Looking Back at the History of Private Jet Windows

One of the first things that you are bound to notice in a plane be it a Boeing 747 or a jet, is the shape of the windows and the natural light that it lets in; of course, low budget airlines tend to have smaller stuffy windows, but that’s another article altogether. You can choose any aircraft, and you are bound to come across various shaped windows except for right-angled ones. This is not to mean that all windows on any plane prefer to avoid right angles, butit just so happens that there is a story behind that. Let’s take a look at the rich history of the airline industry that is associated with jet windows.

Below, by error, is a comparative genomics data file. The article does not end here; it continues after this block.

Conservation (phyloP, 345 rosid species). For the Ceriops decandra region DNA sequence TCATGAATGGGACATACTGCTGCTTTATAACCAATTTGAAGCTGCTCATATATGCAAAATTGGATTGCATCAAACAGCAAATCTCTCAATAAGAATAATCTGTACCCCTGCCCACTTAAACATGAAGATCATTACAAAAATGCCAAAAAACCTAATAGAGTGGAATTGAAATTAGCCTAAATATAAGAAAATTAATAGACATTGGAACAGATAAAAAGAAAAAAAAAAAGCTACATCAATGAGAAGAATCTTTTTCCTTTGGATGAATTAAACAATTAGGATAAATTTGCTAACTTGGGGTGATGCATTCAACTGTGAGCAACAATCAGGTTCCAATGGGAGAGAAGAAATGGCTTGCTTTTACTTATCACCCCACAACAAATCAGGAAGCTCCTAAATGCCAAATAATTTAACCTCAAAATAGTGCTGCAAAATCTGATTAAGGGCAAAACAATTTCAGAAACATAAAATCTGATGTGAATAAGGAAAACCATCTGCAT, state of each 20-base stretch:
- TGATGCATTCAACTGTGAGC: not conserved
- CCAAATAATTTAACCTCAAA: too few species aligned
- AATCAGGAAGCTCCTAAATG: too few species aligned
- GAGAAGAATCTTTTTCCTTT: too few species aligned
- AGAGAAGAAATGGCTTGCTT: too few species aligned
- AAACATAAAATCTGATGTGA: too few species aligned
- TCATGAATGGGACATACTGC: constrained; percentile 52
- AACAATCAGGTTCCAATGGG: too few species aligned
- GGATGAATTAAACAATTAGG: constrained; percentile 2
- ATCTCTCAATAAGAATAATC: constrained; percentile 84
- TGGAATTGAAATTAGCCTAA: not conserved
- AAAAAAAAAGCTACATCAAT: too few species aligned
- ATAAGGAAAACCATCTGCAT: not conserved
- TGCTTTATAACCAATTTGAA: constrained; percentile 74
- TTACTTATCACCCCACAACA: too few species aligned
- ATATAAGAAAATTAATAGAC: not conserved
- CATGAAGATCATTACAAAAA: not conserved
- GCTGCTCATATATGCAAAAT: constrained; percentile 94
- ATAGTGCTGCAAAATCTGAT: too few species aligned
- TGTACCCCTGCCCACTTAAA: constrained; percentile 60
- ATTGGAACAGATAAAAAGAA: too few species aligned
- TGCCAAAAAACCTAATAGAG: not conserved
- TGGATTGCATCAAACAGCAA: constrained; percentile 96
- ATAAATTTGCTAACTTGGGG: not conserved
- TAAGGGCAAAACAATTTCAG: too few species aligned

Square Windows

Looking outside from an airplane window

As hard as it may be to believe, the windows on the first commercial flight were not rectangular but a perfect square. And it soon led to disastrous results; the honor of hosting the first commercial flight goes to de Havilland DH 106 comet which flew the first commercial airliner sometime in 1949, and the plane in question was outfitted with perfectly square windows.

Even though we know about pressurization now, at that time, they did not and soon find out that as the plane reached a certain altitude, the windows in question developed cracks. And this was not a one-off incident; it took three such incidents between May 1953 and April 1954 before the airlines were grounded and a serious investigation into the same started. It was soon determined that the small cracks in the square windows soon led to a buildup of stress and pressure which later caused the plane to crash.